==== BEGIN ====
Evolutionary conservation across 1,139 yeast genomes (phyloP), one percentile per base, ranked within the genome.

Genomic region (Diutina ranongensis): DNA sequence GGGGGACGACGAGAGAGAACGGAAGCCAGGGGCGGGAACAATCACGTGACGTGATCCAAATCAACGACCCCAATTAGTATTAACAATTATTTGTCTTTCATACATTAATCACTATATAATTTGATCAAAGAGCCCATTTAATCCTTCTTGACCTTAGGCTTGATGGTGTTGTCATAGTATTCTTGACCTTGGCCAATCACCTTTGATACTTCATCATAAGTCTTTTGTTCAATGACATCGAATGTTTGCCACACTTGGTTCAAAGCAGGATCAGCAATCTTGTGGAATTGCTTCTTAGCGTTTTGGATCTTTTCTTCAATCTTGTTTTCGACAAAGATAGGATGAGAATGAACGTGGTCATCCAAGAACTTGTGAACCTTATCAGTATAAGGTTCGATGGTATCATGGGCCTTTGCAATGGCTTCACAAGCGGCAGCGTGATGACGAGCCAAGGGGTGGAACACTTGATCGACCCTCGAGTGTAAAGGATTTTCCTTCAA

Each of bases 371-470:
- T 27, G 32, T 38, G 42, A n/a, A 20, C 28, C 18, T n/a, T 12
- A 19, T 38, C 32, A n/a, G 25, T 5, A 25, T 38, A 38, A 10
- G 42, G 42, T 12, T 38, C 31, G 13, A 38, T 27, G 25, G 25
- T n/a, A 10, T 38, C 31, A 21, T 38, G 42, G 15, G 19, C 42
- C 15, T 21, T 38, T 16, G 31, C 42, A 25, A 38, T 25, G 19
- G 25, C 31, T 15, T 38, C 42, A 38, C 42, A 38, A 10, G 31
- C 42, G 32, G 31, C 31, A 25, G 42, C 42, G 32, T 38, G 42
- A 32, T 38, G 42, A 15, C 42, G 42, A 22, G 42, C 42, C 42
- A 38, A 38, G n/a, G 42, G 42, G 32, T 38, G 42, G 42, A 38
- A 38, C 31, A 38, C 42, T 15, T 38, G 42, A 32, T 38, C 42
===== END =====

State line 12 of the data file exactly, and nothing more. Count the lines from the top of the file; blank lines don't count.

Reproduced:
- A 38, A 38, G n/a, G 42, G 42, G 32, T 38, G 42, G 42, A 38